The Elder Scrolls Online is a popular MMORPG with many great features, but its Crown Store often ends being controversial for its practices.

Monetization is often important for any MMO, as it is how the developer supports itself while continuing to provide content to its players. Though it is a buy-to-play game, The Elder Scrolls Online is no different, featuring various forms of monetization. The most notable of which is the in-game cash shop known as the Crown Store.

The Elder Scrolls Online‘s Crown Store features various items, such as mounts, armor styles, and even quality-of-life additions. However, how exactly some of these items are sold to the player can raise some eyebrows. Though none of it is pay-to-win, some of the Crown Store’s practices can be controversial.


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The Elder Scrolls Online Crown Crates

The Elder Scrolls Online features a buy-to-play system, where players can purchase the game, DLC, and major expansions while keeping permanent access to them. This is a breath of fresh air compared to games like World of Warcraft and Final Fantasy 14, which feature mandatory subscriptions. However, The Elder Scrolls Online does feature an optional subscription service that provides players with access to every DLC, a craft bag, and a decent sum of Crowns (Crown Store currency). The Elder Scrolls Online‘s subscription, also called ESO plus, is definitely one of the more generous subscriptions found in MMOs. The monetization of the game and its content is not in question, however, as it is The Elder Scrolls Online‘s Crown Store that players are unhappy with.

One of the biggest gripes about the Crown Store is that it features loot boxes known as Crown Crates. Loot boxes are a contentious topic within the gaming community, as they are often compared to unrestricted online gambling. For reference, the drop rate for a Radiant Apex mount, which are among the rarest and best looking The Elder Scrolls Online mounts, have a drop rate of .28%. This means players would have to purchase 120,000 Crowns on average in order to receive one. That would also mean spending nearly $900 USD, before taxes. Not only does their inclusion damage the integrity of the game, but it can also be said to hurt the actual content of the game as well.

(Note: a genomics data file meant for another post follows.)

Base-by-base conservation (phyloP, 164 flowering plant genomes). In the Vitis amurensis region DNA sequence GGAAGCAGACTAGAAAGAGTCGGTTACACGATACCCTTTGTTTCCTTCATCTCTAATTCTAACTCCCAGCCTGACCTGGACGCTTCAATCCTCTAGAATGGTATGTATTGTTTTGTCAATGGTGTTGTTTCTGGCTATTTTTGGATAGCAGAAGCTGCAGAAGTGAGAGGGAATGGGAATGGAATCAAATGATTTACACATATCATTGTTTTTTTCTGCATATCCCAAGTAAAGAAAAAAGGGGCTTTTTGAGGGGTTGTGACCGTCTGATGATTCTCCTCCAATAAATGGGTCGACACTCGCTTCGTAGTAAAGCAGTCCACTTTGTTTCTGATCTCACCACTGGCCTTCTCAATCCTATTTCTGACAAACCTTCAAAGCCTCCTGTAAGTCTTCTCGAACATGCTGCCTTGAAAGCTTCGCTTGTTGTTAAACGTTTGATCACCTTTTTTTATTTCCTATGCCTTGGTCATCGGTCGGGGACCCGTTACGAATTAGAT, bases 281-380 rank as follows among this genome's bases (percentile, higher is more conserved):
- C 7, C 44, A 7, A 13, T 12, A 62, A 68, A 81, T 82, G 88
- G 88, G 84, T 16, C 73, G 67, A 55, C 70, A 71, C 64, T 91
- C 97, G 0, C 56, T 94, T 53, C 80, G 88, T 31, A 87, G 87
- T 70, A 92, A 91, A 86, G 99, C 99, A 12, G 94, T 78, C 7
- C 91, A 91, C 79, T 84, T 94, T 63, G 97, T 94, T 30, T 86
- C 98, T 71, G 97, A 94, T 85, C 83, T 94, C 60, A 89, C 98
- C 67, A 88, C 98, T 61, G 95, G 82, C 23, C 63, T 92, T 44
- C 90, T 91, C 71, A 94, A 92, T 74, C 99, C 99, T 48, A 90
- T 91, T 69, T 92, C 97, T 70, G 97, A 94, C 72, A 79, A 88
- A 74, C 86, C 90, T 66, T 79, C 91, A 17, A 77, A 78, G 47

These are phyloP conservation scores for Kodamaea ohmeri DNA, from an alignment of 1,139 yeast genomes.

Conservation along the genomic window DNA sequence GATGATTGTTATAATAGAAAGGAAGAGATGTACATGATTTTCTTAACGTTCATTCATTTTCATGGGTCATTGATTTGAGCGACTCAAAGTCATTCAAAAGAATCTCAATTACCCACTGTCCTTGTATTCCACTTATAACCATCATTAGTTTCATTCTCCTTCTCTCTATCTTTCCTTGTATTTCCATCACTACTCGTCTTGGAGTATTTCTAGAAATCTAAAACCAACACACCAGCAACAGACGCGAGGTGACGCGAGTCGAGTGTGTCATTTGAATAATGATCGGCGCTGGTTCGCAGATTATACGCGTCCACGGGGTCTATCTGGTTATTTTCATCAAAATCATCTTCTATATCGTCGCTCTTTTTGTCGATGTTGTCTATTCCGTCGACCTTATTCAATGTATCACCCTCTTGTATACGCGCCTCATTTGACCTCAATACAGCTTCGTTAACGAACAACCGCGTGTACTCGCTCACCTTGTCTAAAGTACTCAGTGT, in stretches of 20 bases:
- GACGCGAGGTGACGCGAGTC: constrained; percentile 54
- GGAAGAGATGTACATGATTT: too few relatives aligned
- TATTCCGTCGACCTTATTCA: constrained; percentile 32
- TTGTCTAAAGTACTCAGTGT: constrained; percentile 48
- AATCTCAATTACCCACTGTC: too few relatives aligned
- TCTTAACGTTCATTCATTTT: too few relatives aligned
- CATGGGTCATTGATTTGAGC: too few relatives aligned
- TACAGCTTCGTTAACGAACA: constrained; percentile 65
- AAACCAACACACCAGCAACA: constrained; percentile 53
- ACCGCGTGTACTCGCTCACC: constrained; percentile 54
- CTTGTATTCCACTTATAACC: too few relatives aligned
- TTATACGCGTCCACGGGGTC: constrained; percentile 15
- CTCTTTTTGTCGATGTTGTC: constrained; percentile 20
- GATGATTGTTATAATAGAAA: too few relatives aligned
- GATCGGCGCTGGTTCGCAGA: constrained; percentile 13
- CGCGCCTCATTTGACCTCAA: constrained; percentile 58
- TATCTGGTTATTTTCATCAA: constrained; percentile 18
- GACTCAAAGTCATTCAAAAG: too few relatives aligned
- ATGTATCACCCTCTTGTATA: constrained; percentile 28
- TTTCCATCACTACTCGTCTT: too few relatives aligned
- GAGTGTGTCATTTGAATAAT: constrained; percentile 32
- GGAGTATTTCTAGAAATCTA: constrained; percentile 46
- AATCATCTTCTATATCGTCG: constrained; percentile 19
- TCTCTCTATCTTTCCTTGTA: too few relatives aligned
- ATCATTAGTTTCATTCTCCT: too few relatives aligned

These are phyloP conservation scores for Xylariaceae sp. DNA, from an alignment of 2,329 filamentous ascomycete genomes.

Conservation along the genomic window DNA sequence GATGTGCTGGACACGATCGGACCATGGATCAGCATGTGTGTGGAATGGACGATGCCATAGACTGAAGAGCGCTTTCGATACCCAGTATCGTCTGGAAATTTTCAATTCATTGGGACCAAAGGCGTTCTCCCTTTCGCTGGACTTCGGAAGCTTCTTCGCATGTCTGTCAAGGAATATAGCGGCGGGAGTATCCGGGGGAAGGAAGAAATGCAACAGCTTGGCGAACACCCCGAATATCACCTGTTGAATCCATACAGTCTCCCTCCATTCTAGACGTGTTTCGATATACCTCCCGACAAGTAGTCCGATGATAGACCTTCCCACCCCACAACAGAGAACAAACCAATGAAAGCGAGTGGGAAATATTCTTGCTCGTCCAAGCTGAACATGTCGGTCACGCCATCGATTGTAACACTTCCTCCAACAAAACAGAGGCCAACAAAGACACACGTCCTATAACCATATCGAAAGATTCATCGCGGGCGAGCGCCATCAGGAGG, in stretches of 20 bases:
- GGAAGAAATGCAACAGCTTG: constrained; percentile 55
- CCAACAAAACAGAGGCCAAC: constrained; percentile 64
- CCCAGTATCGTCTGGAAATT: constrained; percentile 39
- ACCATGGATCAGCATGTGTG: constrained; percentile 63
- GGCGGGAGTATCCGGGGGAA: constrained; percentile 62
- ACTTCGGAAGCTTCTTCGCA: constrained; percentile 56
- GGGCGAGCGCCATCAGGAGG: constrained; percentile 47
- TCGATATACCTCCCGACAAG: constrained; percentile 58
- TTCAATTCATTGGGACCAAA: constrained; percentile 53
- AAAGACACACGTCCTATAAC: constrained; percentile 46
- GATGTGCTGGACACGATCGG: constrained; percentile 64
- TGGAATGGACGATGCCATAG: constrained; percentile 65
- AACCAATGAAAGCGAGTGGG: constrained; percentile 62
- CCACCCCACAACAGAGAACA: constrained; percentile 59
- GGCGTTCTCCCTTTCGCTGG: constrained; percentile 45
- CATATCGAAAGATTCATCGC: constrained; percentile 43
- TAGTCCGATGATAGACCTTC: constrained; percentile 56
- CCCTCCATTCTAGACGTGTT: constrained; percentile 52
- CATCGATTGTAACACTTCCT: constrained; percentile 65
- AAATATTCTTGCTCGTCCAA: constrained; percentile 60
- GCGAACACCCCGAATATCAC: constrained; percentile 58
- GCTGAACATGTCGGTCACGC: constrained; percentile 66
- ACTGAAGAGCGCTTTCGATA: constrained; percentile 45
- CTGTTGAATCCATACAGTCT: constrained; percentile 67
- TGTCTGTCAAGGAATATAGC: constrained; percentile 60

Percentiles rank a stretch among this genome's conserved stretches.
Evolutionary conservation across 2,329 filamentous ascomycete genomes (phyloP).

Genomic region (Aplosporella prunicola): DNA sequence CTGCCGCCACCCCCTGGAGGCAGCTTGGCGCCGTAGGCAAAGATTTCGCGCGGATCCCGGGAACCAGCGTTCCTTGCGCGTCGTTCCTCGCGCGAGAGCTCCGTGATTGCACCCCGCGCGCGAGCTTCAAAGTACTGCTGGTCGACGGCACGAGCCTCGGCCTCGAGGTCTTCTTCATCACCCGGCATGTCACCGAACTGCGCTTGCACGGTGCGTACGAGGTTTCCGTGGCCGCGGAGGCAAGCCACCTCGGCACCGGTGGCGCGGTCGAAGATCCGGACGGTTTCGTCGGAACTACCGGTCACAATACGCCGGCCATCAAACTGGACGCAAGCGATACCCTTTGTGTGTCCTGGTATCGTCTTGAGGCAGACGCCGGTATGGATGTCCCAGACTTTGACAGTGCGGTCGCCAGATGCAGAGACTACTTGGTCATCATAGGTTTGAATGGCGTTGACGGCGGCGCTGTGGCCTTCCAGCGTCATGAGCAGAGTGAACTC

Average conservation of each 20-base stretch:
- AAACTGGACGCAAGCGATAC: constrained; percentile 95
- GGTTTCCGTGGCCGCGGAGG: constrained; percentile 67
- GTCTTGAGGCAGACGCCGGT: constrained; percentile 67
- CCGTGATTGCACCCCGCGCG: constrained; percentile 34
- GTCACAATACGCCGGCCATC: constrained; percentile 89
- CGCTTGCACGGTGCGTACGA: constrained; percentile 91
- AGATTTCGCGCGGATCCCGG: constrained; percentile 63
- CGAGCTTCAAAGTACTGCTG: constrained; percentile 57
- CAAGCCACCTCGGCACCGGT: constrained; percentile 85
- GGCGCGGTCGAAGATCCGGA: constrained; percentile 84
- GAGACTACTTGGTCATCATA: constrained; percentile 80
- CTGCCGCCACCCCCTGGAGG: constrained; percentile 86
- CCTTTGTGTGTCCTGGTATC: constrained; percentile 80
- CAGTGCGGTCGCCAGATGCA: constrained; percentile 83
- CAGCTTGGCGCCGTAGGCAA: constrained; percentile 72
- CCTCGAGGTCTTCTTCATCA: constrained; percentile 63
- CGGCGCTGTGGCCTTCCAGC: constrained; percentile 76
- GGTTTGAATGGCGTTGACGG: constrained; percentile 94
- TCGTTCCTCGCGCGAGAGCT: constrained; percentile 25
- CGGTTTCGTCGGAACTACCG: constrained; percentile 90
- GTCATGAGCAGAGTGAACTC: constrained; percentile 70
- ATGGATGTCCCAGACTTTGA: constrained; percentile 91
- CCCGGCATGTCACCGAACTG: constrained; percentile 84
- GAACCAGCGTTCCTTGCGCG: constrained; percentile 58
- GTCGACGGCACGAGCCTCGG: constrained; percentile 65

However, the existence of Crown Crates isn’t the only thing holding back the crown store. Many of the items in the Crown Store can also be somewhat egregious in terms of their pricing. For example, the Quasigriff was a mount in February 2023 being sold in the Crown Store for 4000 Crowns. In order to have enough Crowns to purchase it, players had to buy the 5500 Crown Pack, as there is no 4000 crown pack, only 3000 and below. A 5500 crown pack is $40 before taxes, which is twice as much as the base game itself, and just as much as an expansion. To make matters worse, the mount is a re-skin of a mount introduced in 2021. This puts even The Elder Scrolls Online‘s Crown Crates to shame.

Very few of The Elder Scrolls Online‘s mounts can be obtained through in-game activities. A majority of the game’s mounts come from the Crown Store, and this echoes true for other cosmetics such as emotes and armor/weapon styles. The few pets and mounts that players receive from simply playing the game, The Elder Scrolls Online players have not been too happy with. Knowing that the best-looking cosmetics in the game are locked behind a cash shop delegitimizes the achievements players work towards during their time playing the game.

In a game that features an optional subscription and yearly $40 expansions, the Crown Store can seem like a hindrance to The Elder Scrolls Online‘s integrity. The same rewards presented in the Crown Store could easily be made available to players through in-game challenges. Hopefully, with ZeniMax promising to listen to player feedback this year, The Elder Scrolls Online can see big changes and improvements to these systems, just as it has in the past.

The Elder Scrolls Online is available now for PC, PS4, PS5, Xbox One, and Xbox Series X/S.

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